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Medical online platforms as cognitive interfaces: The impact of individual and technological features on learning and processing of complex medical information

WorkgroupKnowledge Construction Lab
FundingLeibniz-WissenschaftsCampus “Cognitive Interfaces”
Project description

Patients and medically interested laypeople use online platforms to acquire knowledge about diseases and medical treatments. These online sources offer a broad range of information that differs in quality and comprehensiveness. A presentation format that is particularly suitable for representing the complexity of medical content are educational videos about medical interventions.

As part of the Leibniz-WissenschaftsCampus the project “Medical online platforms as cognitive interfaces” aimed to investigate how the content of a medical online platform can be used by laypeople to process complex medical information and to make informed decisions about possible treatments. We used video clips from the medical online platform Sectio Chirurgica as study material. These videos taught clinical knowledge and anatomical skills by showing surgeries on body donors. We investigated how individual differences between the users as well as the design of the platform affected the way medical laypeople process the presented information. The study program took into account the impact of individual factors like prior knowledge, personal relevance of the information, perceived thread, or prior opinion toward the medical intervention, as well as technological aspects like navigational options on the online platform, the availability of background information, and the opportunity to interact with other users. These factors were varied systematically in the studies to investigate the effects on learning, interest in further information, and the attitude toward the shown intervention. In addition, we obtained people‘s satisfaction with the learning process and their assessment of the usability of the platform.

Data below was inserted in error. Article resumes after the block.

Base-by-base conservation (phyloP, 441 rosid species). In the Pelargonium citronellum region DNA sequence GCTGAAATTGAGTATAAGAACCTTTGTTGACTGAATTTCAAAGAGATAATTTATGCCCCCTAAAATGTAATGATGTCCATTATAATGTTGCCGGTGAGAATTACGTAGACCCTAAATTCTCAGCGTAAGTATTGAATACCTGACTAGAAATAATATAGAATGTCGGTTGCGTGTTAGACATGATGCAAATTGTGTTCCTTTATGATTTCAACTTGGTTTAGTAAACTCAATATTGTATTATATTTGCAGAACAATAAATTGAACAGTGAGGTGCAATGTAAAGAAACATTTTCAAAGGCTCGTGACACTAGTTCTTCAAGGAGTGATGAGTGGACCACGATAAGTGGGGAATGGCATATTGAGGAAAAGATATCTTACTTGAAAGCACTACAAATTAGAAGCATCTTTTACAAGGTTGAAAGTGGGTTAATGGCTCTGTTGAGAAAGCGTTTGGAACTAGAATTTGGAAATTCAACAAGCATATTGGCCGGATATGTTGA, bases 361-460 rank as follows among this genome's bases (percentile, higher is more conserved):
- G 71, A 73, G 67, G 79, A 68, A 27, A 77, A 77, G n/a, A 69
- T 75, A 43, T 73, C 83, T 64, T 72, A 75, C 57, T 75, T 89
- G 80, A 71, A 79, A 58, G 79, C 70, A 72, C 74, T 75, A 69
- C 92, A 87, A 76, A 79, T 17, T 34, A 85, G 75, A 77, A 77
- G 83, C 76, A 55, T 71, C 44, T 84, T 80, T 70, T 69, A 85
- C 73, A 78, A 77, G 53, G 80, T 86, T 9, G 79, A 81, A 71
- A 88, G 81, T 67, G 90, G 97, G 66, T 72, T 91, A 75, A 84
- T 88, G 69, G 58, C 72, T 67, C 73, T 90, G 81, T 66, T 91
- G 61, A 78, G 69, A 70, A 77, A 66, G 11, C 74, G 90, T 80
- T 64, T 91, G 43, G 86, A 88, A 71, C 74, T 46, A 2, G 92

With this research project, we aimed to evaluate the potential and the barriers of medical videos for imparting complex health-related information. Such videos can be used to educate patients or relatives, to alleviate patients’ fears of an intervention, or to help them coming to an autonomous decision in favor or against an intervention.


Prof. Dr. med. Bernhard Hirt, Institute for clinical anatomy and cell analysis, University of Tübingen


Korger, S., Eggeling, M., Cress, U., Kimmerle, J., & Bientzle, M. (2021). Decision aids to prepare patients for shared decision making: Two randomized controlled experiments on the impact of awareness of preference-sensitivity and personal motives. Health Expectations, 24(2), 257-268. [Data] Open Access

Eggeling, M., Bientzle, M., Cress, U., Shiozawa, T., & Kimmerle, J. (2020). The impact of physicians’ recommendations on treatment preference and attitudes: a randomized controlled experiment on shared decision-making. Psychology, Health & Medicine, 25(3), 259-269.

Eggeling, M., Bientzle, M., Shiozawa, T., Cress, U., & Kimmerle, J. (2018). The impact of visualization format and navigational options on laypeople’s perception and preference of surgery information videos: Randomized controlled trial and online survey. Journal of Participatory Medicine, 10, e12338. Open Access